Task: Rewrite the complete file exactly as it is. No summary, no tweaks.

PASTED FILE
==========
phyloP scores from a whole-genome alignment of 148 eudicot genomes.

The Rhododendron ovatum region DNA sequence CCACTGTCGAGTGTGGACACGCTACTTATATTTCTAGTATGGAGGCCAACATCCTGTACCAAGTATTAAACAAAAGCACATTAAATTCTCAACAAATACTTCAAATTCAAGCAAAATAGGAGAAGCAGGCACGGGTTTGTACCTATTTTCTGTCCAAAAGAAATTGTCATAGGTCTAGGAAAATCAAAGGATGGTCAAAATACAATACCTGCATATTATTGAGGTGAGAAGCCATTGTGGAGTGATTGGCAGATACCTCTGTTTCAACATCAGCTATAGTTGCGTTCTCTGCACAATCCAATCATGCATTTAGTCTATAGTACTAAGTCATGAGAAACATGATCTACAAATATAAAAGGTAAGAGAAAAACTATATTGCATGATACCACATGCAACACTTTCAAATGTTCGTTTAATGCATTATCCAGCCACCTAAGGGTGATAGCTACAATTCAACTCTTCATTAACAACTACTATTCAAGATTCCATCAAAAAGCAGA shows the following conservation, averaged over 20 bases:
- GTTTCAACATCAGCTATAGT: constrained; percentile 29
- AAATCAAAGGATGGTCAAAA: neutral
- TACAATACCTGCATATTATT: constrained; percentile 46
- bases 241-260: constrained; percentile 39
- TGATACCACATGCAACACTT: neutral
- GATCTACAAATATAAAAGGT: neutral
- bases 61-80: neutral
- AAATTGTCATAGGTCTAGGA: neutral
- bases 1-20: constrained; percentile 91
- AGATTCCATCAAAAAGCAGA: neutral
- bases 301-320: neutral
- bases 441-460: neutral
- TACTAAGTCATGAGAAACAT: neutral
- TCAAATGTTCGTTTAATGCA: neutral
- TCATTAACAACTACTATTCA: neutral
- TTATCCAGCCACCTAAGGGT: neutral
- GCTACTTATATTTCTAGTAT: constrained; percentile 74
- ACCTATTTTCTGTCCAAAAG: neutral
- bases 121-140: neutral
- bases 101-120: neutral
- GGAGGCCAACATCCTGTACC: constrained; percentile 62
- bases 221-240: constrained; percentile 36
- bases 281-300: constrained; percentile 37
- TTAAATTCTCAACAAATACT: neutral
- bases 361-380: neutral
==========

phyloP scores from a whole-genome alignment of 148 eudicot genomes.

The Rhododendron ovatum region DNA sequence CCACTGTCGAGTGTGGACACGCTACTTATATTTCTAGTATGGAGGCCAACATCCTGTACCAAGTATTAAACAAAAGCACATTAAATTCTCAACAAATACTTCAAATTCAAGCAAAATAGGAGAAGCAGGCACGGGTTTGTACCTATTTTCTGTCCAAAAGAAATTGTCATAGGTCTAGGAAAATCAAAGGATGGTCAAAATACAATACCTGCATATTATTGAGGTGAGAAGCCATTGTGGAGTGATTGGCAGATACCTCTGTTTCAACATCAGCTATAGTTGCGTTCTCTGCACAATCCAATCATGCATTTAGTCTATAGTACTAAGTCATGAGAAACATGATCTACAAATATAAAAGGTAAGAGAAAAACTATATTGCATGATACCACATGCAACACTTTCAAATGTTCGTTTAATGCATTATCCAGCCACCTAAGGGTGATAGCTACAATTCAACTCTTCATTAACAACTACTATTCAAGATTCCATCAAAAAGCAGA shows the following conservation, averaged over 20 bases:
- GTTTCAACATCAGCTATAGT: constrained; percentile 29
- AAATCAAAGGATGGTCAAAA: neutral
- TACAATACCTGCATATTATT: constrained; percentile 46
- bases 241-260: constrained; percentile 39
- TGATACCACATGCAACACTT: neutral
- GATCTACAAATATAAAAGGT: neutral
- bases 61-80: neutral
- AAATTGTCATAGGTCTAGGA: neutral
- bases 1-20: constrained; percentile 91
- AGATTCCATCAAAAAGCAGA: neutral
- bases 301-320: neutral
- bases 441-460: neutral
- TACTAAGTCATGAGAAACAT: neutral
- TCAAATGTTCGTTTAATGCA: neutral
- TCATTAACAACTACTATTCA: neutral
- TTATCCAGCCACCTAAGGGT: neutral
- GCTACTTATATTTCTAGTAT: constrained; percentile 74
- ACCTATTTTCTGTCCAAAAG: neutral
- bases 121-140: neutral
- bases 101-120: neutral
- GGAGGCCAACATCCTGTACC: constrained; percentile 62
- bases 221-240: constrained; percentile 36
- bases 281-300: constrained; percentile 37
- TTAAATTCTCAACAAATACT: neutral
- bases 361-380: neutral